Part 1 ended with a few of the earliest memories of my pre-school years. As I continue, I think a few additional memories will serve the story well.
When I was about 9 or 10, I had an experience that still comes to my mind periodically. I was with my mother and we were watching a World Vision special. I saw on the screen the distended stomachs of the protein deficient children. It was 1972 and the famine was in Tanzania. The time came for a pledge, and I asked if I could give my money to feed the starving children. My mother and I cried together, and we gave my small fortune to the poor in Africa.
These images of starving children stuck in my mind for many years and affected greatly the passions of my adolescent years.
Another experience that I remember from my childhood was attending sporting events. My father had 50 yard line season tickets to USC football. Our seats were literally on the aisle of the 50 yard line. I remember the exact place we would park our car and then walk about a half mile to the stadium. I loved this Saturday afternoon ritual. We saw OJ Simpson, Anthony Davis, Lynn Swan, Charles White. Ricky Bell and all the great USC stars. We went to the Rose Bowl games against Michigan and Ohio State inthe '70s. I even went back to Notre Dame to see USC-Norte Dame games.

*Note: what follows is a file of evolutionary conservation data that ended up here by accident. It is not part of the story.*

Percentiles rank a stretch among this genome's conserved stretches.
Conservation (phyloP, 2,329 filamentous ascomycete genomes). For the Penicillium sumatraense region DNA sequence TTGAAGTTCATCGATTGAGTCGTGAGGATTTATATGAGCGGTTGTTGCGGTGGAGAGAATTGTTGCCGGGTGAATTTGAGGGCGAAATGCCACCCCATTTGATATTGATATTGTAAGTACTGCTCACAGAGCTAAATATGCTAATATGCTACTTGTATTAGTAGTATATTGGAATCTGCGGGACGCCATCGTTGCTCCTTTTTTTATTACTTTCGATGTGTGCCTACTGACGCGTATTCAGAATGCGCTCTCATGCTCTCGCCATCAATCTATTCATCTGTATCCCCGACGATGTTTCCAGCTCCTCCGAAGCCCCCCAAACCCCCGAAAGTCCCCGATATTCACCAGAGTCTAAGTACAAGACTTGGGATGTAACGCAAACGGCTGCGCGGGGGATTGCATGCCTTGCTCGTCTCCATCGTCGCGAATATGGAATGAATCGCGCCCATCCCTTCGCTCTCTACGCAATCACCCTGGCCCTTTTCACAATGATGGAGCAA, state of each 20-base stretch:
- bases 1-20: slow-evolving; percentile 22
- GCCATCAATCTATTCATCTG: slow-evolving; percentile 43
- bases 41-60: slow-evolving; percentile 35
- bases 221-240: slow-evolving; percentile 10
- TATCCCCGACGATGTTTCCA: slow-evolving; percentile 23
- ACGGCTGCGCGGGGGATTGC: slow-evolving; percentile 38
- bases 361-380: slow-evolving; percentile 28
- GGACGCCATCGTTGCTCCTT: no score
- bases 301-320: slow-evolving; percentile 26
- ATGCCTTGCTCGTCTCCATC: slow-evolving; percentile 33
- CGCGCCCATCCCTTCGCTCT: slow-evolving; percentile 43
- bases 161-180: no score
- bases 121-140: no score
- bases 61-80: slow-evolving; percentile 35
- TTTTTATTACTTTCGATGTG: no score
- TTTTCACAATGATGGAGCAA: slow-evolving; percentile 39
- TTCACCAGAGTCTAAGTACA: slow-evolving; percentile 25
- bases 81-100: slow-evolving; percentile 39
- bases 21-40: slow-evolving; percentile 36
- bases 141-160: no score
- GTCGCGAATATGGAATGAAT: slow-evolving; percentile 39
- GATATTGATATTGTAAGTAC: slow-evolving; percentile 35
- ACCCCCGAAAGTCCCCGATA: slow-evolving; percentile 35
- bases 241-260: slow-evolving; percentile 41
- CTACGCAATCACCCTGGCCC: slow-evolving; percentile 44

My father was a jogger and I remember when I was quite young, about 8 or so, rising early before school to go running with my dad. Early in life, I learned to love the intoxicating effect of hard work.
As I write this story, I realize that two influences seem to define my early childhood. On one hand, there is the success of my father in both business and athletics and our camaraderie around both watching and playing sports. The quest for excellence would become and still is a great joy in my life. I associate a challenge to improve myself with relationship with my father. Though early in life my father was emotionally distant and our relationship indeed did center around excellence and achievement, later in life and even today, we have learned to have loving relationship in both success and failure. In contrast to this very masculine relationship with my father, stands the nurture and giving nature of my mother. From my mother, it seems, I learned the Moral Beauty of self-sacrifice and the joy of giving. Though as the story progresses my mother’s needs will surface, at this point, I can see that I inherited a healthy love of excellence from my father and a moral standard for giving and sacrifice from my mother.